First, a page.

There are many types of rare liver diseases. Some more common ones include: Alagille Syndrome, Acute Hepatic Porphyria, Biliary Atresia, Crigler-Najjar Syndrome, Galactosemia, Glycogen Storage Disease, Lysosomal Acid Lipase Deficiency, Primary Biliary Cholangitis, Primary Sclerosing Cholangitis and Wilson Disease.
Rare diseases are those which affect a small number of people compared to the general population. In the United States, a disease is considered rare if it affects fewer than 200,000 people in the U.S. at any given time. The European Liver Patients' Association (ELPA) estimates the incidence of rare liver diseases in all geographical areas at about 1 per 50,000 to 1 per 100,000 births, but the exact prevalence is unknown.
As a patient living with a rare liver disease, you have several rights that can empower you throughout your health journey. Although every patient’s diagnosis and treatment plan are different, these rights can help you develop better working relationships with the members of your health care team and determine the best path forward for you. View ALF’s Patient Bill of Rights and information from ALF’s 2022 Rare Liver Disease Summit.
- About one in 30,000-40,000 people have Wilson disease worldwide. About 2,000-3,000 cases have been diagnosed in the U.S.
- Some people with Wilson Disease may not develop signs or symptoms of liver disease; a minority will develop acute liver failure. Some with Wilson disease only have symptoms if they develop chronic liver disease and complications from cirrhosis.
- Liver disease is usually the first sign of Wilson disease in children and young adults. It is caused by a genetic disorder of copper build-up in the liver. Copper can also build up in the brain, pancreas, heart and other organs. Symptoms are often mistaken for other neurological, liver, or psychiatric conditions or diseases. If a patient presents with liver disease, the most common mistaken diagnosis is viral hepatitis. Nervous system or psychiatric problems are often the initial features in individuals diagnosed in adulthood and commonly occur in young adults with Wilson disease.
- Approximately one in 90 people may be carriers of the Wilson disease gene.
Alpha-1 Antitrypsin Deficiency
- Alpha-1 Antitrypsin Deficiency (AATD, Alpha-1, inherited emphysema, genetic emphysema) affects about 1 in 1,500 to 3,500 individuals with European ancestry. It affects the lungs (emphysema) and the liver (cirrhosis). Patients with at risk genes typically develop symptoms in adulthood.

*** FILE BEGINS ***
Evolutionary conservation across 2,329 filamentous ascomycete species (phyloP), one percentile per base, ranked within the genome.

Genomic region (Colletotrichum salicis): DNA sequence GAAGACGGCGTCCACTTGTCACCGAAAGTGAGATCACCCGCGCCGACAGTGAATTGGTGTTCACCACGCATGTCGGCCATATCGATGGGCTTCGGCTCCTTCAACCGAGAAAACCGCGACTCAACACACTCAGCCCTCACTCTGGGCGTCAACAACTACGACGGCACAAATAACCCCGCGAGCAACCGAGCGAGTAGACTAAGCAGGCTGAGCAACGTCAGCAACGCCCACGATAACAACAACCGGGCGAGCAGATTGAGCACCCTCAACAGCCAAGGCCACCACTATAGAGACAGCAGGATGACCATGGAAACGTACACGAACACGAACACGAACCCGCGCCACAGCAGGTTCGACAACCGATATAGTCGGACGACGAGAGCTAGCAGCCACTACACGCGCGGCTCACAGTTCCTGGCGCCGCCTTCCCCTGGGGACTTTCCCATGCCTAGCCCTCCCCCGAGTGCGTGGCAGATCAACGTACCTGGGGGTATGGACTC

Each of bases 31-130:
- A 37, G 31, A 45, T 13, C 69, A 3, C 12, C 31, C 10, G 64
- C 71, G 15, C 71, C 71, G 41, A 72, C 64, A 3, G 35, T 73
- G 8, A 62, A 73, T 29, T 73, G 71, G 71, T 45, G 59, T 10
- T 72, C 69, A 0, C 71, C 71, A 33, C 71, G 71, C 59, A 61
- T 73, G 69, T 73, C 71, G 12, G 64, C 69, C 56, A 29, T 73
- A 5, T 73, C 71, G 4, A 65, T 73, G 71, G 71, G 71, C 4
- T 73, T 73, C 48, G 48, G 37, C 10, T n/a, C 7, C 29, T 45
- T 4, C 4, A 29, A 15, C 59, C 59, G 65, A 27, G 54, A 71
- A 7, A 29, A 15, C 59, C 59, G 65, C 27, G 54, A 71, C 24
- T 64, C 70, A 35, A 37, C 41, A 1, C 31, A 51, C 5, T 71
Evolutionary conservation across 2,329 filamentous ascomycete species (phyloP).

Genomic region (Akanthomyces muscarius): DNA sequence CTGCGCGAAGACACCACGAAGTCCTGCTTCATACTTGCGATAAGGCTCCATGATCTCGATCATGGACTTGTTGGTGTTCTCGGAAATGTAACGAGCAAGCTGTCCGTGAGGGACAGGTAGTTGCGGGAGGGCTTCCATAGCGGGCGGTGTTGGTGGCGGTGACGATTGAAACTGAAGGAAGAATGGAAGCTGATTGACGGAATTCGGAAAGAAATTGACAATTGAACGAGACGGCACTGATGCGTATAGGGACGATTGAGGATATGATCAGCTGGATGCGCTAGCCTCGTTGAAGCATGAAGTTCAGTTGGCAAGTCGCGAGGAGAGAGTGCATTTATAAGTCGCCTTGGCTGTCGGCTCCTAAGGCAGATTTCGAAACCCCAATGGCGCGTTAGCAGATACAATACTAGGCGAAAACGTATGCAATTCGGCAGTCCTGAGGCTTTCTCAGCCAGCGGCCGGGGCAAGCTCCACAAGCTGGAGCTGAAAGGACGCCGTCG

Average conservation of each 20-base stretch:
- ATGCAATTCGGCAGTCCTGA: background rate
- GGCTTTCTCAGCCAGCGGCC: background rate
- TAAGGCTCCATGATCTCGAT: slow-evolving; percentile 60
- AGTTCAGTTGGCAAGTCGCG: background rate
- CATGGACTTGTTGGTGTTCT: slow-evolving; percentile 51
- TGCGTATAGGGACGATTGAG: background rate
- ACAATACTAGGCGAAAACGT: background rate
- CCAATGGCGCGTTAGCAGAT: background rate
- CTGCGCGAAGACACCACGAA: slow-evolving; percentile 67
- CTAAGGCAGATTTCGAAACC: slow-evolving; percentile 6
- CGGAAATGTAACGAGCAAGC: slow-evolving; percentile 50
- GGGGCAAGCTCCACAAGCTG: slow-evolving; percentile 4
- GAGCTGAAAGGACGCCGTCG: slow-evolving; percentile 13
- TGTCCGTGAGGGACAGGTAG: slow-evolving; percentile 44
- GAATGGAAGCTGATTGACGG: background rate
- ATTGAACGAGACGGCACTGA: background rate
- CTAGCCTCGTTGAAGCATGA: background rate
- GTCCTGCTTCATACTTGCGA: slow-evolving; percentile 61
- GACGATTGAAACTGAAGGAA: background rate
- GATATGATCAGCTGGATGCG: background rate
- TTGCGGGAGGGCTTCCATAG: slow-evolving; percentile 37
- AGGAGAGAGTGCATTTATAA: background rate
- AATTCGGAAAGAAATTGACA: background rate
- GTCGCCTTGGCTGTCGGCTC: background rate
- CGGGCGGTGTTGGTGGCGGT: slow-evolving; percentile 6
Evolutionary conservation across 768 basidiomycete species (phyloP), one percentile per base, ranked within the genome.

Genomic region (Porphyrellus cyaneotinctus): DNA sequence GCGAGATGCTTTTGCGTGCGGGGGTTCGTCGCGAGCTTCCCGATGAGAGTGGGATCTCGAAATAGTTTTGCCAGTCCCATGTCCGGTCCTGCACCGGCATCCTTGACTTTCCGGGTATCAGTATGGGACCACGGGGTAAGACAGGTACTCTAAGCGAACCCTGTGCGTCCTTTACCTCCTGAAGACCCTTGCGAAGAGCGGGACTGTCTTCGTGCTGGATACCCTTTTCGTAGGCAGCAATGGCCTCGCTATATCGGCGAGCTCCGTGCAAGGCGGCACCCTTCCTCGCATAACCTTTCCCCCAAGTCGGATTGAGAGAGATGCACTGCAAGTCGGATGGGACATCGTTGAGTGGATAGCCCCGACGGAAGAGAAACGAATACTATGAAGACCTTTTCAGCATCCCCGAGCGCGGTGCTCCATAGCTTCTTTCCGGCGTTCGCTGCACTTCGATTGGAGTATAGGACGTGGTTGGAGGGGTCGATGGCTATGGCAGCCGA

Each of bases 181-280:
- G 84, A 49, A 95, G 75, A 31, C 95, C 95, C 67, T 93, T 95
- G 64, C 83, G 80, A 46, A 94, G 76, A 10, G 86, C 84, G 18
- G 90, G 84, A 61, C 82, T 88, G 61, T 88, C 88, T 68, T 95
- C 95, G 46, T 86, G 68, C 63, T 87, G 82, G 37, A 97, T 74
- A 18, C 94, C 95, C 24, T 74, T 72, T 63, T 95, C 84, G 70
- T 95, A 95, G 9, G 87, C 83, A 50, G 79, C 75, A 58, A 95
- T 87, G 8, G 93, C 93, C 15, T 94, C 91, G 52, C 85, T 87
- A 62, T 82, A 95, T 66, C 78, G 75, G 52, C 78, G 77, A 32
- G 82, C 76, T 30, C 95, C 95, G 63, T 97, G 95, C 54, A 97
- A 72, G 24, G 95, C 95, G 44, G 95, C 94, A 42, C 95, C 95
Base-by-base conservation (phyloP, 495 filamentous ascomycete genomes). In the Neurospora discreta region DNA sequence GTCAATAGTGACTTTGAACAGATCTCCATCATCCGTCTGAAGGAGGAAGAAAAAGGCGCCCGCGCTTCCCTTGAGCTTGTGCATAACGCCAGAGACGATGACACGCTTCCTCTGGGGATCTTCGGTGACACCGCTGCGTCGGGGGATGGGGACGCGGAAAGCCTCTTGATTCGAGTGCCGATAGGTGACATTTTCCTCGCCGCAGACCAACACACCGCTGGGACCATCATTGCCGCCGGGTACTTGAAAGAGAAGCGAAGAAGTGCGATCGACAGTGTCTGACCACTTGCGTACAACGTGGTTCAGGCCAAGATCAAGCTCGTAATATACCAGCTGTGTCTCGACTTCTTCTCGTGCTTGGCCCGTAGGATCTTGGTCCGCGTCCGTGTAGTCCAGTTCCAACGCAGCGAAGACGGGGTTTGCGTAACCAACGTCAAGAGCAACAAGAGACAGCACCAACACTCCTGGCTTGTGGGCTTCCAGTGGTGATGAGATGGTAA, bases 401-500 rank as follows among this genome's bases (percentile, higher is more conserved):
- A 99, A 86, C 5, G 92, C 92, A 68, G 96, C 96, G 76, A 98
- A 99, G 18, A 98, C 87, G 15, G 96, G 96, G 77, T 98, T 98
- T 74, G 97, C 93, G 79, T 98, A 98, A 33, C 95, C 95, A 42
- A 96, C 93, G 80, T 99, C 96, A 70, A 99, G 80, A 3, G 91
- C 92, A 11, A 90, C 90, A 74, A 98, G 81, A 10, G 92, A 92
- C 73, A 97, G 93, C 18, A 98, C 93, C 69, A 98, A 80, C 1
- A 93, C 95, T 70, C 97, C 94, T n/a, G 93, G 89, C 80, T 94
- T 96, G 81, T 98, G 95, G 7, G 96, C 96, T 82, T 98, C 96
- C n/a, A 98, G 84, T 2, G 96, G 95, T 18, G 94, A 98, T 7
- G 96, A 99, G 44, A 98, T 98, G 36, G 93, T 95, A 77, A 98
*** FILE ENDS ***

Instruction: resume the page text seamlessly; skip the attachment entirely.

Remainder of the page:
- AATD affects approximately 100,000 people in the U.S.
- Patients with at risk genes typically develop symptoms in adulthood.
- Alagille Syndrome (ALGS) is a rare genetic disorder that can affect multiple organ systems of the body including the liver, heart, skeleton, eyes and kidneys. It occurs in about one of every 30,000-45,000 live births. The disorder affects both sexes equally and shows no geographical, racial, or ethnic preferences. ALGS presents in infancy, as opposed to many of the other rare liver diseases.
- One of the major features of Alagille syndrome is liver damage caused by abnormalities in the bile ducts.
Primary Sclerosing Cholangitis (PSC)
- Primary sclerosing cholangitis (PSC) is a disease of the bile ducts. Approximately 70%–80% of patients with PSC have inflammatory bowel disease (IBD), ulcerative colitis or Crohn’s disease, with the majority (80%) suffering from ulcerative colitis.
- PSC affects males twice as often as females, and most often occurs in middle-aged adults. The incidence and prevalence of the disorder is unknown, but one estimate places the incidence a 1 per 100,000 people in the U.S. and Europe.
- Despite being classified as a “rare” disease, PSC is the fifth leading cause of liver transplantation (LT) in the U.S. Some studies indicate that PSC is on the rise.
Primary Biliary Cholangitis (PBC)
- Primary biliary cholangitis (primary biliary cirrhosis) is a chronic disease that slowly destroys the bile ducts in your liver and can have no symptoms.
- There are fewer than 200,000 PBC cases in the U.S. per year. PBC mostly affects women and appears usually in middle age. There is no cure, but treatment can help delay the condition’s progression and manage complications. A liver transplant may be required in severe cases.
- Hereditary hemochromatosis is a rare genetic disease that causes your body to absorb too much iron from your diet. The excess iron, stored in your organs, especially your liver, heart and pancreas, can lead to life-threatening conditions, such as liver disease, heart problems and diabetes. Doctors can treat hereditary hemochromatosis by periodically removing blood from your body (phlebotomy), as if you were donating blood, to reduce your iron levels to normal.
- Hereditary hemochromatosis is the most common autosomal recessive disorder in whites. It has a prevalence of 1 in 300 to 500 people of northern European descent.
Last updated on May 10th, 2023 at 12:17 pm